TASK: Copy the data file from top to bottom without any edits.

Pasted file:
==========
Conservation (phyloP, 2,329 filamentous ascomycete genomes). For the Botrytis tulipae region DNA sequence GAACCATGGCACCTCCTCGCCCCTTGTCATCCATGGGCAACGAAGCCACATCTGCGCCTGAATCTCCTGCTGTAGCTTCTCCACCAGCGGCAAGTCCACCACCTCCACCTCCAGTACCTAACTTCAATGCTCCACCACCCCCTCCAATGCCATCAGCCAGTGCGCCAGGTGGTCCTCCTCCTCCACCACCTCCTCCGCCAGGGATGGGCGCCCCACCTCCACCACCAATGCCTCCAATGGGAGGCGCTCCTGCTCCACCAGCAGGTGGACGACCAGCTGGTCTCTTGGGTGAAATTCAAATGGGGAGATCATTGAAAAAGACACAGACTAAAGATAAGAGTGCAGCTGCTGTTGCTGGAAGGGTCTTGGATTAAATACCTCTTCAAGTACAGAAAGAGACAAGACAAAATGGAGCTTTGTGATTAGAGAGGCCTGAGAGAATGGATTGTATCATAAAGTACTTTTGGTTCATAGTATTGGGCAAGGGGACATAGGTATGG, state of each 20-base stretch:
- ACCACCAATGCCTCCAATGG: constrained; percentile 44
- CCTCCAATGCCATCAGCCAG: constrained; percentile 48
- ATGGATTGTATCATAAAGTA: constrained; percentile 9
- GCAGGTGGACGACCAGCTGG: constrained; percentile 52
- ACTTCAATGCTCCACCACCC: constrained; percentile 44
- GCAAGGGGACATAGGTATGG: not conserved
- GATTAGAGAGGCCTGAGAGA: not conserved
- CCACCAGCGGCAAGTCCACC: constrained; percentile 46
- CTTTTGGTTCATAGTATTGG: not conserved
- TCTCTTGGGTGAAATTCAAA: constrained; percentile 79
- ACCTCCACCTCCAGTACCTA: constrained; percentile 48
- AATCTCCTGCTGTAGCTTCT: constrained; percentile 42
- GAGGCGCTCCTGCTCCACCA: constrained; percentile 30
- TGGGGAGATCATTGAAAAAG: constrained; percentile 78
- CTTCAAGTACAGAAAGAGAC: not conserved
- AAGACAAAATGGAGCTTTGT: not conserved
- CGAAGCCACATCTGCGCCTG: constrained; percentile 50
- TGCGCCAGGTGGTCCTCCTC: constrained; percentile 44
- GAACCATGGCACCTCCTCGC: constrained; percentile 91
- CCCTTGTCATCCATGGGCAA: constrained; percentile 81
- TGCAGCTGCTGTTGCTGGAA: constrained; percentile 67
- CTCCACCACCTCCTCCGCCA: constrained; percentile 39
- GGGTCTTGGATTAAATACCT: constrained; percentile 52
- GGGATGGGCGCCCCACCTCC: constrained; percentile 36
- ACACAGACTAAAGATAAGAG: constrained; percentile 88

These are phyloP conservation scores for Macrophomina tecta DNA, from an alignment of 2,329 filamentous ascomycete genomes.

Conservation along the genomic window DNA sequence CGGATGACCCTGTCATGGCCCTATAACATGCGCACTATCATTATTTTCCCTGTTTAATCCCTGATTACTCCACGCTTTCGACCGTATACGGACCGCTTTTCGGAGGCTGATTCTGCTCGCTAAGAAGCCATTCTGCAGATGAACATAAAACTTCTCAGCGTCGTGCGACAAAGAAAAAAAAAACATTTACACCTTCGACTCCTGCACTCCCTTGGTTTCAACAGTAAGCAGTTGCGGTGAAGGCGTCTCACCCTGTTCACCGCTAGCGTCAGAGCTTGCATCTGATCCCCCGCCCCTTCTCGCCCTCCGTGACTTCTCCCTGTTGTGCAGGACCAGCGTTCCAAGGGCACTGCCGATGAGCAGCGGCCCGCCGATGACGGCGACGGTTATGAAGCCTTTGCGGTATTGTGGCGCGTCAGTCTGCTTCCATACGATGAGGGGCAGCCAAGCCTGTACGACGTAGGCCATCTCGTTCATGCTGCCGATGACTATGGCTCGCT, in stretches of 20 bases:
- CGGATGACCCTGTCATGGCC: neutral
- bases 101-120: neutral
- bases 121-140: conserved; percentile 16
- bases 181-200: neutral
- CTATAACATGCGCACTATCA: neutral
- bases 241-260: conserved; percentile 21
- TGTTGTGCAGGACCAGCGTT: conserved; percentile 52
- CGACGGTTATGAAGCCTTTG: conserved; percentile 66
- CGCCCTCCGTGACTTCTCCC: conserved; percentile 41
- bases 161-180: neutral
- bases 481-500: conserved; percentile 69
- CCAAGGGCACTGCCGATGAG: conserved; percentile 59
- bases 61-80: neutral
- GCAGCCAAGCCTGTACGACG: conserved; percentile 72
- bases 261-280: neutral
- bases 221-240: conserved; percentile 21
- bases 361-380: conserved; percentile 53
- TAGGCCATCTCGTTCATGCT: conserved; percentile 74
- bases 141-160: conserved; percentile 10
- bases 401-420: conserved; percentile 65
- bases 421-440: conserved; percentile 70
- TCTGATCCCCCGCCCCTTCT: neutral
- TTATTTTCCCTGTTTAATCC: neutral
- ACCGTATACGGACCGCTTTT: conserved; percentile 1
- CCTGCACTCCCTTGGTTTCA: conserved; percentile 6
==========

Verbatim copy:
Conservation (phyloP, 2,329 filamentous ascomycete genomes). For the Botrytis tulipae region DNA sequence GAACCATGGCACCTCCTCGCCCCTTGTCATCCATGGGCAACGAAGCCACATCTGCGCCTGAATCTCCTGCTGTAGCTTCTCCACCAGCGGCAAGTCCACCACCTCCACCTCCAGTACCTAACTTCAATGCTCCACCACCCCCTCCAATGCCATCAGCCAGTGCGCCAGGTGGTCCTCCTCCTCCACCACCTCCTCCGCCAGGGATGGGCGCCCCACCTCCACCACCAATGCCTCCAATGGGAGGCGCTCCTGCTCCACCAGCAGGTGGACGACCAGCTGGTCTCTTGGGTGAAATTCAAATGGGGAGATCATTGAAAAAGACACAGACTAAAGATAAGAGTGCAGCTGCTGTTGCTGGAAGGGTCTTGGATTAAATACCTCTTCAAGTACAGAAAGAGACAAGACAAAATGGAGCTTTGTGATTAGAGAGGCCTGAGAGAATGGATTGTATCATAAAGTACTTTTGGTTCATAGTATTGGGCAAGGGGACATAGGTATGG, state of each 20-base stretch:
- ACCACCAATGCCTCCAATGG: constrained; percentile 44
- CCTCCAATGCCATCAGCCAG: constrained; percentile 48
- ATGGATTGTATCATAAAGTA: constrained; percentile 9
- GCAGGTGGACGACCAGCTGG: constrained; percentile 52
- ACTTCAATGCTCCACCACCC: constrained; percentile 44
- GCAAGGGGACATAGGTATGG: not conserved
- GATTAGAGAGGCCTGAGAGA: not conserved
- CCACCAGCGGCAAGTCCACC: constrained; percentile 46
- CTTTTGGTTCATAGTATTGG: not conserved
- TCTCTTGGGTGAAATTCAAA: constrained; percentile 79
- ACCTCCACCTCCAGTACCTA: constrained; percentile 48
- AATCTCCTGCTGTAGCTTCT: constrained; percentile 42
- GAGGCGCTCCTGCTCCACCA: constrained; percentile 30
- TGGGGAGATCATTGAAAAAG: constrained; percentile 78
- CTTCAAGTACAGAAAGAGAC: not conserved
- AAGACAAAATGGAGCTTTGT: not conserved
- CGAAGCCACATCTGCGCCTG: constrained; percentile 50
- TGCGCCAGGTGGTCCTCCTC: constrained; percentile 44
- GAACCATGGCACCTCCTCGC: constrained; percentile 91
- CCCTTGTCATCCATGGGCAA: constrained; percentile 81
- TGCAGCTGCTGTTGCTGGAA: constrained; percentile 67
- CTCCACCACCTCCTCCGCCA: constrained; percentile 39
- GGGTCTTGGATTAAATACCT: constrained; percentile 52
- GGGATGGGCGCCCCACCTCC: constrained; percentile 36
- ACACAGACTAAAGATAAGAG: constrained; percentile 88

These are phyloP conservation scores for Macrophomina tecta DNA, from an alignment of 2,329 filamentous ascomycete genomes.

Conservation along the genomic window DNA sequence CGGATGACCCTGTCATGGCCCTATAACATGCGCACTATCATTATTTTCCCTGTTTAATCCCTGATTACTCCACGCTTTCGACCGTATACGGACCGCTTTTCGGAGGCTGATTCTGCTCGCTAAGAAGCCATTCTGCAGATGAACATAAAACTTCTCAGCGTCGTGCGACAAAGAAAAAAAAAACATTTACACCTTCGACTCCTGCACTCCCTTGGTTTCAACAGTAAGCAGTTGCGGTGAAGGCGTCTCACCCTGTTCACCGCTAGCGTCAGAGCTTGCATCTGATCCCCCGCCCCTTCTCGCCCTCCGTGACTTCTCCCTGTTGTGCAGGACCAGCGTTCCAAGGGCACTGCCGATGAGCAGCGGCCCGCCGATGACGGCGACGGTTATGAAGCCTTTGCGGTATTGTGGCGCGTCAGTCTGCTTCCATACGATGAGGGGCAGCCAAGCCTGTACGACGTAGGCCATCTCGTTCATGCTGCCGATGACTATGGCTCGCT, in stretches of 20 bases:
- CGGATGACCCTGTCATGGCC: neutral
- bases 101-120: neutral
- bases 121-140: conserved; percentile 16
- bases 181-200: neutral
- CTATAACATGCGCACTATCA: neutral
- bases 241-260: conserved; percentile 21
- TGTTGTGCAGGACCAGCGTT: conserved; percentile 52
- CGACGGTTATGAAGCCTTTG: conserved; percentile 66
- CGCCCTCCGTGACTTCTCCC: conserved; percentile 41
- bases 161-180: neutral
- bases 481-500: conserved; percentile 69
- CCAAGGGCACTGCCGATGAG: conserved; percentile 59
- bases 61-80: neutral
- GCAGCCAAGCCTGTACGACG: conserved; percentile 72
- bases 261-280: neutral
- bases 221-240: conserved; percentile 21
- bases 361-380: conserved; percentile 53
- TAGGCCATCTCGTTCATGCT: conserved; percentile 74
- bases 141-160: conserved; percentile 10
- bases 401-420: conserved; percentile 65
- bases 421-440: conserved; percentile 70
- TCTGATCCCCCGCCCCTTCT: neutral
- TTATTTTCCCTGTTTAATCC: neutral
- ACCGTATACGGACCGCTTTT: conserved; percentile 1
- CCTGCACTCCCTTGGTTTCA: conserved; percentile 6